"Sustainability is often misconstrued as only an environmental issue," says Steven Cliff, the sustainability assistant director for California's Department of Transportation (Caltrans). Do you agree? Listen to an interview with Cliff in the second installment in our series on California's transportation transformation.
If Caltrans is indeed going to get serious about sustainability, it has to set goals, shift funding, and align policies. Caltrans has made the first step, and in a big way. In my last blog, I mentioned that Caltrans recently released its Strategic Management Plan. The management plan has gotten a lot of press and for good reason--it exemplifies the best of accountable governance with clear strategic objectives, performance measures and targets.
For example, for the first time the state of California now has a target for reduction of vehicle miles traveled (VMT). The Global Warming Solutions Act of 2006 (AB 32) set a statewide greenhouse gas emissions reduction target, and the landmark Sustainable Communities and Climate Protection Act of 2008 (SB 375) set regional greenhouse gas reduction targets that are met through reduced VMT. But, the state has never had its own VMT reduction goal. Even though, as described in my last blog, the analysis in the draft California Transportation Plan 2040 makes obvious that the state needs to start moving quickly and boldly on reducing VMT to meet its climate goals, not to mention to achieve all the other health and fiscal co-benefits of improved transportation planning.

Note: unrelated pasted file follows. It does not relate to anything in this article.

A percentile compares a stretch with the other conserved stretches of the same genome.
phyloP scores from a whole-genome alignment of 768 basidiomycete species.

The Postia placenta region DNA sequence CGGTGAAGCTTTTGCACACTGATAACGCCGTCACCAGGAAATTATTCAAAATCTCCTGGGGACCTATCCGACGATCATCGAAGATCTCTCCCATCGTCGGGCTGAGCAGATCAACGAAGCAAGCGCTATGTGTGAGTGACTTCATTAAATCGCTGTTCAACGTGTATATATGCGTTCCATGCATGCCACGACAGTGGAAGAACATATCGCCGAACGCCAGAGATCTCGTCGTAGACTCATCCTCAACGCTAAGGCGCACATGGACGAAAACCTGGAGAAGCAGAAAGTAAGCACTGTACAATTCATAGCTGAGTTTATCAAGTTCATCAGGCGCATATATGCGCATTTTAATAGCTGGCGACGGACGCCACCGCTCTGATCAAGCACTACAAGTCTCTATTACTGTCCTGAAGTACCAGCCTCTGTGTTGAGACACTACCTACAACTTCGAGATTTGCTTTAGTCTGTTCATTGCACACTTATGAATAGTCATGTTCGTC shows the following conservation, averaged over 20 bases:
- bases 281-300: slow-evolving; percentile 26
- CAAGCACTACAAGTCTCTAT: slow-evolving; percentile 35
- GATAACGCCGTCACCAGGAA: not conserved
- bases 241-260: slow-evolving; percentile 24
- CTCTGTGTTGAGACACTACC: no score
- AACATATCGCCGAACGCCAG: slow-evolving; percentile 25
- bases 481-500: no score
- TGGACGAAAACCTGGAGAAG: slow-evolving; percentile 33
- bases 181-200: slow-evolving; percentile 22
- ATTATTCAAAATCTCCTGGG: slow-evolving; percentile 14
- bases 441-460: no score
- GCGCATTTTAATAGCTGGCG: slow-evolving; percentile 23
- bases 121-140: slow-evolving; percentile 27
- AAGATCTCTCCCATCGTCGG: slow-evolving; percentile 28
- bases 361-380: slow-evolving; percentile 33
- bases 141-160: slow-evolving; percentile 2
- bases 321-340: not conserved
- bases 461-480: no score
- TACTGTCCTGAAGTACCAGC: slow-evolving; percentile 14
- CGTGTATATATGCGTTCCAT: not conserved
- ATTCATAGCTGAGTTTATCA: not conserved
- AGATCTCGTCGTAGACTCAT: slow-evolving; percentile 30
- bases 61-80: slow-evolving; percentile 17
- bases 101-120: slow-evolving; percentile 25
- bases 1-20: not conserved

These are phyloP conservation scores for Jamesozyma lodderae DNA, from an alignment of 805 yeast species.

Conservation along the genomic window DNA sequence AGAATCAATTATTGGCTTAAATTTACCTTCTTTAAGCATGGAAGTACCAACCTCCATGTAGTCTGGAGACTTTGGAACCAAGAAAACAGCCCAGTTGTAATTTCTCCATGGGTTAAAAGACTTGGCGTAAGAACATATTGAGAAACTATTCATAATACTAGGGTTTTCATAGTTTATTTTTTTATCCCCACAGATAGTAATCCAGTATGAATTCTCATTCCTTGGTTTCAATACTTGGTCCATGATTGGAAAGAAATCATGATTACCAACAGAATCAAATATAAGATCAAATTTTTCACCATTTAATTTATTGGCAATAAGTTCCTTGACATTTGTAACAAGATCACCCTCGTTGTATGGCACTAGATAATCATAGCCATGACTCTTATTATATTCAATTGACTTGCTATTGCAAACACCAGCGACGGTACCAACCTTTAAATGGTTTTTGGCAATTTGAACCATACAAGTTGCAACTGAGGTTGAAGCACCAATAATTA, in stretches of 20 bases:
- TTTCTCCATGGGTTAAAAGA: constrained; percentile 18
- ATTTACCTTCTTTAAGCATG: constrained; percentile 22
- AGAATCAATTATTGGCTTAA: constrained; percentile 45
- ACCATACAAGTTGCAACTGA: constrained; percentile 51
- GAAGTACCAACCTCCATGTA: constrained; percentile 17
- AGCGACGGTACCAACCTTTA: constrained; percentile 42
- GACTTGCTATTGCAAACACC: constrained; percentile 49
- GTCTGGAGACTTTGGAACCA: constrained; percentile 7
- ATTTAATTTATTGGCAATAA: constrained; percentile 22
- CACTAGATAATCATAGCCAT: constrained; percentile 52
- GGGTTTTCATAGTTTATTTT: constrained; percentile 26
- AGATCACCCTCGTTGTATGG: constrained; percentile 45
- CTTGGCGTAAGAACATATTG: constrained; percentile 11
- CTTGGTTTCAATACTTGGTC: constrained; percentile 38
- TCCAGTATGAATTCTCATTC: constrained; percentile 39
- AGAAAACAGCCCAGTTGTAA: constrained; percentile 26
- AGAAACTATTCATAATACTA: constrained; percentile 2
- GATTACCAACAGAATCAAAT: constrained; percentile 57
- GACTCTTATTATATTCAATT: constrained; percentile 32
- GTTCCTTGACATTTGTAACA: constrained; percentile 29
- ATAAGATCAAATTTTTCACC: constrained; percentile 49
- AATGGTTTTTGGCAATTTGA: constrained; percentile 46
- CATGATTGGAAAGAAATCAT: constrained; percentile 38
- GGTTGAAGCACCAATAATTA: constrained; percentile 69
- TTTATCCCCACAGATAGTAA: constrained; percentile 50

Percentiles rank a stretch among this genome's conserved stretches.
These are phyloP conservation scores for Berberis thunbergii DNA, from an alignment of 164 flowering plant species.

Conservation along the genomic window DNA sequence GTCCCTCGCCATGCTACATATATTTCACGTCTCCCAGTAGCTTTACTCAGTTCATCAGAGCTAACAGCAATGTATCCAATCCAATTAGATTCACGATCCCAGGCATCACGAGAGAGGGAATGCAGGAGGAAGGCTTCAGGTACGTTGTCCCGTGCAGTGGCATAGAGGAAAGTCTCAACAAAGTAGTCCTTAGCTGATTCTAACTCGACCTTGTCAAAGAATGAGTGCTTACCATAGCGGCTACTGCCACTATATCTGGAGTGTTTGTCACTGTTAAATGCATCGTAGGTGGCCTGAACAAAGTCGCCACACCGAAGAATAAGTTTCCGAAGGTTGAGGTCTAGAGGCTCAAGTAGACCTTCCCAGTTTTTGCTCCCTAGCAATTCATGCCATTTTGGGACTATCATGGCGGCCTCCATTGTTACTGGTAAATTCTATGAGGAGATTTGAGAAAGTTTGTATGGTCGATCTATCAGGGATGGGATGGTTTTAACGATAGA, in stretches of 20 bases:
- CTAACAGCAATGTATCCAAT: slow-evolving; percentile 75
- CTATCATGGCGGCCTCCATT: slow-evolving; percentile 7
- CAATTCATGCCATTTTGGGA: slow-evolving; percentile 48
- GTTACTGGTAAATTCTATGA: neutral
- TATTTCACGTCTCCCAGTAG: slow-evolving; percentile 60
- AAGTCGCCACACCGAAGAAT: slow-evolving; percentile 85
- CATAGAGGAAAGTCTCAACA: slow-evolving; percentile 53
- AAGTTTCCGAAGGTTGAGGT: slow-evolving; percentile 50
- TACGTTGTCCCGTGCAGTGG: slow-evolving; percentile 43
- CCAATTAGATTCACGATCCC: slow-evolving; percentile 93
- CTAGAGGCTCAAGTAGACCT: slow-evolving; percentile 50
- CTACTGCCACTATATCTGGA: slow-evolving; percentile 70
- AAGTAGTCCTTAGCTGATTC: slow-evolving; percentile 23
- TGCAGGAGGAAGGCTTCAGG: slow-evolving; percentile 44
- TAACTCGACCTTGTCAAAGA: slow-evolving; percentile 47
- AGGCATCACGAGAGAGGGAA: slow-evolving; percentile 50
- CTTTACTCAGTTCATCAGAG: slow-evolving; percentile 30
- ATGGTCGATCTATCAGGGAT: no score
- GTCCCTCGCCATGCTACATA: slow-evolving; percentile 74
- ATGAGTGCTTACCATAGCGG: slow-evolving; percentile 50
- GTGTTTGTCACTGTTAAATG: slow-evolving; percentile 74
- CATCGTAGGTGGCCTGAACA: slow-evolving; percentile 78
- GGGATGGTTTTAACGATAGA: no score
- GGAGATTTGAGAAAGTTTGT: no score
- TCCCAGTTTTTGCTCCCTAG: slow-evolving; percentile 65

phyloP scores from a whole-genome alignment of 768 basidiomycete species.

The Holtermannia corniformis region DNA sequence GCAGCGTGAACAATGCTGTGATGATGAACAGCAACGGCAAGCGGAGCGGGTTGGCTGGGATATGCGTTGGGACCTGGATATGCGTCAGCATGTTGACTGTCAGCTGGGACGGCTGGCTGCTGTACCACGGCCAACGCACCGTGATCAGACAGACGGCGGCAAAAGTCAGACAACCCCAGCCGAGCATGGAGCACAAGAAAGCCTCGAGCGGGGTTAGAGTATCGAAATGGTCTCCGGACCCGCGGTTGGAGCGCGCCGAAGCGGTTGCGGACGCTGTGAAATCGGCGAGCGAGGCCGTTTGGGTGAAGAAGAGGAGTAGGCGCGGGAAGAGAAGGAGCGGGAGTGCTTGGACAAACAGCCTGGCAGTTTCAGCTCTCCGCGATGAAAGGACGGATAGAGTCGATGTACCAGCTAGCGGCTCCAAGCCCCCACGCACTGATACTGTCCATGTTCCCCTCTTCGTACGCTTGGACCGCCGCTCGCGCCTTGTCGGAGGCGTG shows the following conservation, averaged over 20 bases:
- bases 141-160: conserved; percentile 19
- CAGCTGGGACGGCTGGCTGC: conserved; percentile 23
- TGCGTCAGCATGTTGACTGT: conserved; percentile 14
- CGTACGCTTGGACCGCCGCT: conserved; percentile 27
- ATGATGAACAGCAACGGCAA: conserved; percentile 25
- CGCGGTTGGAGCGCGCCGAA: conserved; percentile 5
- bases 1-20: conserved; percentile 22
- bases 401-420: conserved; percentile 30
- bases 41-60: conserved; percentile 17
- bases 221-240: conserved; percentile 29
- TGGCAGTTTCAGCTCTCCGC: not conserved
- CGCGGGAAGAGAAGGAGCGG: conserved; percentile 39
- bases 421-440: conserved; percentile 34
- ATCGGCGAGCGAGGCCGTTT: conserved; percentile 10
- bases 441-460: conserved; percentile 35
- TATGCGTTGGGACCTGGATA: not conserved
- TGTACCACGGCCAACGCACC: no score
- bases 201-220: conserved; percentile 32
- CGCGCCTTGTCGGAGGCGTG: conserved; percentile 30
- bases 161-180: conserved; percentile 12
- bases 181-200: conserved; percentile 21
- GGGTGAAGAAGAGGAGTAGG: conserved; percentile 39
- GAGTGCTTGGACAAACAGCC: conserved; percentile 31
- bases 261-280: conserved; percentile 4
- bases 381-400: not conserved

Here is a sample of some of the objectives, performance measures, and targets in Caltrans' new Strategic Management Plan:
Unfortunately, the new management plan also includes a performance measure and target based on vehicle delay, an antiquated transportation metric of how fast a car can travel rather than how fast you can reach your destination. It's hard to imagine how this automobile-oriented target will NOT conflict with the goal to reduce VMT. We also look forward to working with our partners and Caltrans to improve the focus on social equity as the plan is revised and implemented. And, the management plan mentions several performance measures that are still forthcoming.
But, all-in-all, kudos to Caltrans. The targets are set. The next step is to shift the outdated funding priorities and align the backwards policies, and we look forward to assisting. A simple start would be to heed the advice in UC Berkeley Law's Moving Dollars, and transform these performance measures into those that could be used on the project level so that the state can assess each transportation project and only fund those that are consistent with its goals.
Be sure to look out for the third and final installment of our audio series on new funding sources and innovation as California not only transforms its own transportation system but helps set the national agenda.